Back when? “Butch Cassidy’s Wild Bunch?” Toyohisa had never heard of it before. But on the other hand, they were from another country, though he didn’t know how far from Japan that country was located. “Oi, the hell’re yew laughin’ at?!”

Toyohisa felt that his outburst was justified, because the man had snorted and chuckled, covering his mouth with a hand, though it did nothing to cover the sound of his amusement. Was he mocking him? What the hell? “Sorry, kiddo, it’s just that yer pronunciation’s mighty funny. But you’ll get the hang’a it, if you practice. You go ahead an’ tell us if we get anythin’ wrong in turn.” Toyohisa huffed in annoyance. “I would do that anyway,” he assured him. “So he’s Butch Cassidy, then who’re yew?” Although they had already done introductions earlier, Toyohisa had not been very focused on learning new names at the time.

“Just call him Butch, you don’ need’a use the full name. An’ I’m called the Sundance Kid. Pleasure t’be makin’ yer acquaintance, samurai. Jus’ call me Sundance. Toyohisa, was it?” Toyohisa frowned again, though his expression had started to relax. Sundance Kid was a weird name. “Toyohisa,” he corrected, not asking about this man’s weird name for now. He had more important things to ask.

“What sort’a community were yew talkin’ about?” Toyohisa asked, finally getting to one of the other things he had wondered about from the moment Sundance mentioned it. “The Mormon community,” Sundance said. “I ain’t got much knowin’ about it, because I ain’t Mormon, but it’s a branch off’a Christianity, an’ it’s pretty strict in its ways, far as I know. They ain’t much supportive of anyone goin’ off doin’ their own thing, everything’s for the church and Jesus, like gettin’ married early and havin’ lots of kids. He left because that kind’a life wasn’t a’suitin’ him. I know that much. And bein’ a farmer an’ raisin’ broods of kids ain’t anythin’ much I can see him do. He’s way too free-spirited for that. Like a wild horse, perhaps.” The last was added with a thoughtful sound, and Sundance moved to get the bird off of the fire so it wouldn’t char. He got up, muttered something about being right back, and wandered off with the bird still skewered on its stick in the same direction Butch had previously gone. Toyohisa remained by the fire, staring into the flickering flames as his mind wandered, both across what he had just been told, and toward the past.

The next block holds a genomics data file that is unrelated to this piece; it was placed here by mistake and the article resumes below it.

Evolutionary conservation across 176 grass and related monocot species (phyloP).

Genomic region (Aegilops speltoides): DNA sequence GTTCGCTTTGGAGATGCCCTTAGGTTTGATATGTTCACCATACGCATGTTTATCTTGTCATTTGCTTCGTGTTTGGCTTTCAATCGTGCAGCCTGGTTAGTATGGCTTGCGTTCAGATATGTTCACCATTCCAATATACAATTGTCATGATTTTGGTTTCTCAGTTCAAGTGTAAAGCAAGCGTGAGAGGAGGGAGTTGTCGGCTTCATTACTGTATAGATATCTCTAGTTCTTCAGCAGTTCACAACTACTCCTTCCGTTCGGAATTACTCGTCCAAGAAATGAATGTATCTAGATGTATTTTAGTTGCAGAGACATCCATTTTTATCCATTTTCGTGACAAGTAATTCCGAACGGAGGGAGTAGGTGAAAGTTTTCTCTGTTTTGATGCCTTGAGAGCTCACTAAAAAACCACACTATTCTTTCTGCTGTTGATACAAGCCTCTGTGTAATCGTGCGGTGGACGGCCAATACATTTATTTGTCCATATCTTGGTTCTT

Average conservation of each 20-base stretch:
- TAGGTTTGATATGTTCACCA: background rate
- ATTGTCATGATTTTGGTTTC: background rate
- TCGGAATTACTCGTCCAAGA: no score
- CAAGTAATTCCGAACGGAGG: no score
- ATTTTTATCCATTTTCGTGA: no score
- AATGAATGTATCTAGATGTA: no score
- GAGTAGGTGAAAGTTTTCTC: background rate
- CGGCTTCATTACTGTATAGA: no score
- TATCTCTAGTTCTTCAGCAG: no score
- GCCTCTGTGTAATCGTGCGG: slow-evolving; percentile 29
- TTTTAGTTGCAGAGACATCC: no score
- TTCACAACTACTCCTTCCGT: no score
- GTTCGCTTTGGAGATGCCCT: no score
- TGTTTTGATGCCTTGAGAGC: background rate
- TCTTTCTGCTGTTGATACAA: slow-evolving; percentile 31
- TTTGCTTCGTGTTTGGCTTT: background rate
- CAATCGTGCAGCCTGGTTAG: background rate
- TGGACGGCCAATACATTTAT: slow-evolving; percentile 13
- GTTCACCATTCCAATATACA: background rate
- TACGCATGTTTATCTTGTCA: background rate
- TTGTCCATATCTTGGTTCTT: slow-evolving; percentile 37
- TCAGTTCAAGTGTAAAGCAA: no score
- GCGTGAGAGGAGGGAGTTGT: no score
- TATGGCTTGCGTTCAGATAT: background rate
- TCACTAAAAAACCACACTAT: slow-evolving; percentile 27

Overall, Toyohisa didn’t get what sort of community this “Mormon” community was, but he did gather that it was something completely different from Butch’s personality.

He had seen that before. He had had a close friend when he was young, the son of one of his father’s vassals the same age as him, who didn’t like fighting at all, despite being from Satsuma. Despite having the honor of training in the same school, under the same teacher, as Toyohisa and the other Shimazu sons. The boy had, when they were fifteen and had just come out of their first battle, disappeared, leaving behind a letter that explained that the life of a samurai really wasn’t for him, and that as long as he stayed in Satsuma he, no matter how much he loved the place where he was born and raised, would not be able to live life the way that he wanted. Toyohisa had been upset, but not as upset as his friend’s father, who right from the start had not seen how the boy had not been suited for fighting wars. He wasn’t a coward though, Toyohisa’s friend. Toyohisa had seen him on that battlefield, and he could fight. He just didn’t want to.

Toyohisa had not seen him since, nor heard from him, but his friend’s father had not been able to find him, and he was good at surviving, so he was probably doing just fine, far away from the land that they all had loved since the moment they were born.

So he understood, that sometimes, a person was not meant to follow in the footsteps of his ancestors. And farming had never appealed to Toyohisa either, so he could definitely understand that.

He was similar to a wild horse though? That sounded much more interesting than a plain farmer.